Removal of state bank directors defined by Acts of Parliament -Eran | Sunday Observer

Removal of state bank directors defined by Acts of Parliament -Eran

Conceding that the President was entitled to request the Government to reconstitute the Boards of state banks, State Minister for Finance, Eran Wickremaratne explained that changing of Bank Boards is legally defined in an Act of Parliament, after inspired leaks across the media last week claimed the Boards of the Peoples’ Bank and the Bank of Ceylon were ‘dissolved with effect from midnight’ last Wednesday (17).

In an interview with the Sunday Observer, the State Minister said generally it takes place in consultation with the subject minister and the legal process would be followed by all sections of the Government.

Excerpts of the interview:

SO: It was reported that the President had dissolved the Director Boards of the People’s Bank and the Bank of Ceylon, but the directors say they have not been informed. Could you enlighten us ?

EW: I also read it in the media. I don’t know whether that was a request by the President to reconstitute the Boards of the banks. So we have no news because that request has gone. I think Board members should individually respond because these Boards are constituted under different Acts and laws. So we have to follow that procedure.

SO: The UNP says only the Ministers concerned are empowered to dissolve the respective Boards but not the President himself. What is correct?

EW: I think it all depends on the specific Acts governing those banks. So the President is entitled to make a request to the Government but how it will legally operate is defined in that particular Act. Generally it will be done in consultation with whoever the Minister the subject has been assigned to.

SO: Is this because the 19 A has curtailed presidential powers?

EW: No. Even before the 19 A, the assignment of directors to the banks was the same and based on Acts of Parliament. It was just done often during the previous regime without any regard for the law. They used pressure in circumventing the law and getting whatever they want done. Otherwise, in terms of legality there is no difference.

SO: To resolve the deadlock, sections of the UNP want to make an early political decision after the Prime Minister’s return from India. Will this move thaw or complicate the future of the Unity Government?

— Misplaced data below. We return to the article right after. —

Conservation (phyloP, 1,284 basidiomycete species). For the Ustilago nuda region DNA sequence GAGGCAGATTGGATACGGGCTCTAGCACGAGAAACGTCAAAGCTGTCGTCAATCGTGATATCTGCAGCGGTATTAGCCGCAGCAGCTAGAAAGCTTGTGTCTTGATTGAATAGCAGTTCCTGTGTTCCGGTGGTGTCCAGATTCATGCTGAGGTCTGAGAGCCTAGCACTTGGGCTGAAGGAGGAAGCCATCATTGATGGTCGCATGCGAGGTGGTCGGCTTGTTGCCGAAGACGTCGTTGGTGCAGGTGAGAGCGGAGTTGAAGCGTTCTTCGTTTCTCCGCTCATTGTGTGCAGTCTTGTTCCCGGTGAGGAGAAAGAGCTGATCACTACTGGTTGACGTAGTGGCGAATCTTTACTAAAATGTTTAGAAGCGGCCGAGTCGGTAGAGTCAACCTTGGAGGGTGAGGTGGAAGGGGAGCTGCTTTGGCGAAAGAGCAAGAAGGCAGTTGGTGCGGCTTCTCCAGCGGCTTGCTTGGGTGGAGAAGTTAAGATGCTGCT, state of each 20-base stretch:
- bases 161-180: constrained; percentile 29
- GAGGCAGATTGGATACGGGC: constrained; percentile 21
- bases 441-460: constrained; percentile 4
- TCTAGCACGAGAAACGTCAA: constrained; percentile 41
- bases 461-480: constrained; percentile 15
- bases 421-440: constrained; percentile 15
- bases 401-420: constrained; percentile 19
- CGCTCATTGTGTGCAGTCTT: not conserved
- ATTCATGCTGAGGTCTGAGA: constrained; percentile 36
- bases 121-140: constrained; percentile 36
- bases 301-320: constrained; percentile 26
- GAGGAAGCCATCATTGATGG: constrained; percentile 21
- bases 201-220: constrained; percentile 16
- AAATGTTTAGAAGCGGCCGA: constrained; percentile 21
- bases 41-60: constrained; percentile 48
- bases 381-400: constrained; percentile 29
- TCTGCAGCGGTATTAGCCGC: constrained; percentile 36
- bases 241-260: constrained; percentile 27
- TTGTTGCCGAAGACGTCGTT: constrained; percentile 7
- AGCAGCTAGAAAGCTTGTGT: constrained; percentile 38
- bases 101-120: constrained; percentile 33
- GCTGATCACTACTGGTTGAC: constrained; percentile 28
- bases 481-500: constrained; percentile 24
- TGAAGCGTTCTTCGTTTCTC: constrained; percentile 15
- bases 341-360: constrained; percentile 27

EW: No, I don’t think this is an irresolvable issue. If there are differences of opinion, they will be resolved through discussions. But the legal process will be followed by everybody including the President and the Prime Minister, because that is the hallmark of this Government rather than that of the previous Government.

SO: It is reported that the Prime Minister during his Indian visit will discuss the alleged RAW presidential assassination bid with the Indian security establishment. What is the impact of this on Indo-Lanka relations and our foreign policy as well?

EW: These allegations have come from unsubstantiated sources and the investigations are going on. I think till the investigations are completed, you can’t even establish whether this was a serious threat or not. I don’t think that the relationship with India will suffer given that President Maithripala Sirisena and Indian Prime Minister Narendra Modi have also been in contact with each other and Prime Minister Ranil Wickremesinghe is on a state visit to India since this story surfaced. So I don’t think that there will be any diplomatic implications.

SO: The Government says the impact of rupee devaluation could be mitigated if exports are encouraged and imports curtailed. Your observations?

EW: Yes. A currency is strong if reserves are also strong. If reserves are strong, the export income must be much higher than import expenditure and the current accounts need be healthy. But at present the currencies around the world have really suffered because of the strengthening of the US Dollar. That is what has really happened. Countries have resorted to temporary means of curtailing unessential or luxury imports. These are immediate measures because the outflow of Dollars could be reduced. I must emphasise that these are only temporary measures that have been put in place by the Central Bank increasing the margins that have to be kept on opening import letters of credit. If you look at the depreciation itself, the Sri Lankan Rupee has depreciated as at October 16 by about 11 percent, Indian Rupee nearly 15 percent, Pakistan Rupee 20 percent, Chinese Renminbi 6 percent and Indonesian Rupiah 12 percent. If you look at it with the exception of the Thai Baht and Singaporean Dollar in Asia, currencies of other countries have been depreciated far more than that of Sri Lanka. So this is a global phenomenon and the US Dollar has been strengthened quite a bit. The fundamentals of our economy are stronger, our relative depreciation is less than those countries.